Measurement of Quantum Scrambling with Trapped Ions


Kevin Landsman (JQI)
Friday, March 16, 2018 - 4:00pm
CSS 3100A

Trapped ion crystals are a promising technology for building large-scale quantum computers, which may be able to simulate inaccessible physical systems like black holes. Quantum scrambling occurs when local information disperses into quantum many-body correlations and describes an interpretation of the black hole information problem. Out-of-time-ordered correlation functions (OTOCs) have recently emerged as a way to directly measure quantum scrambling. In the presence of quantum scrambling, an OTOC will decay to 0, but decoherence and imperfect Hamiltonian evolution errors will also cause the OTOC to decay to 0, underlying the problems inherent in such a measurement. Here, we implement a quantum teleportation scheme that simultaneously measures an OTOC while projecting the presence of scrambling onto the teleportation fidelity. The scrambling operation is realized by a three-qubit quantum gate. Measured teleportation fidelities are typically 78%, which act as a bound for the ''true" scrambling-induced decay of the OTOC.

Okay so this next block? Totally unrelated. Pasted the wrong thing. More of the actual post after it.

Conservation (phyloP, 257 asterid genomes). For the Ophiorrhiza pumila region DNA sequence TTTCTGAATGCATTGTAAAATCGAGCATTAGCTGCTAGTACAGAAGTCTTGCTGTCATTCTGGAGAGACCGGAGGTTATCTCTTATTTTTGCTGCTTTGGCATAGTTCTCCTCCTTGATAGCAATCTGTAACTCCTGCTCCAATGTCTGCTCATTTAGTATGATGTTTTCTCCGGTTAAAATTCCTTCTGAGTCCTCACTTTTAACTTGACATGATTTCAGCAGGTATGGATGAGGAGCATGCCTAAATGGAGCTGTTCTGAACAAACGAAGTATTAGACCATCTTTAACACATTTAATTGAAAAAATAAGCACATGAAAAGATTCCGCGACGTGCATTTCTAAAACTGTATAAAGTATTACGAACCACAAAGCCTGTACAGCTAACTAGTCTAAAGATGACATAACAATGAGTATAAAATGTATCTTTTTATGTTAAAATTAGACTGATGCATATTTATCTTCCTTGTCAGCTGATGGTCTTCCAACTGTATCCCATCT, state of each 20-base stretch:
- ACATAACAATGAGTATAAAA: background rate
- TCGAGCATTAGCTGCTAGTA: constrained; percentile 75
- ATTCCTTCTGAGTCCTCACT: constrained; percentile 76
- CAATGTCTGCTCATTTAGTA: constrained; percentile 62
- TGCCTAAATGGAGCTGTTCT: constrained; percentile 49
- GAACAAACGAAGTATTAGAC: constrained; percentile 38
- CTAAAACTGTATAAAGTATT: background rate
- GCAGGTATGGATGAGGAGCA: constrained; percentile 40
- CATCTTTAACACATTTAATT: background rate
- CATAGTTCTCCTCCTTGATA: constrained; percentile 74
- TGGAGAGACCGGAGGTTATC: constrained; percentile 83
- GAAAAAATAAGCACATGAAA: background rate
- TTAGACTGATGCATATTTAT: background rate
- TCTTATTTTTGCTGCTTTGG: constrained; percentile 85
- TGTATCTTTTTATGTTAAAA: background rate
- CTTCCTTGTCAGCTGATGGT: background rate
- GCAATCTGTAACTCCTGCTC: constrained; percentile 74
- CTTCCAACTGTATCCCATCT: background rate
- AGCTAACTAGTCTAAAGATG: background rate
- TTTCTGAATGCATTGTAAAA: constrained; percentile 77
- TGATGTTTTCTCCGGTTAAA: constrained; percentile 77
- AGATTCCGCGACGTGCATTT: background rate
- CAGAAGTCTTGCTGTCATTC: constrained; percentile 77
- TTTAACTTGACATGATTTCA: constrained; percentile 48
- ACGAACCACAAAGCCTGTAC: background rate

Note: There will be snacks and drinks at 4:00 and the talk is from 4:10 to 4:40 in CSS 3100A (Please note the change in venue!)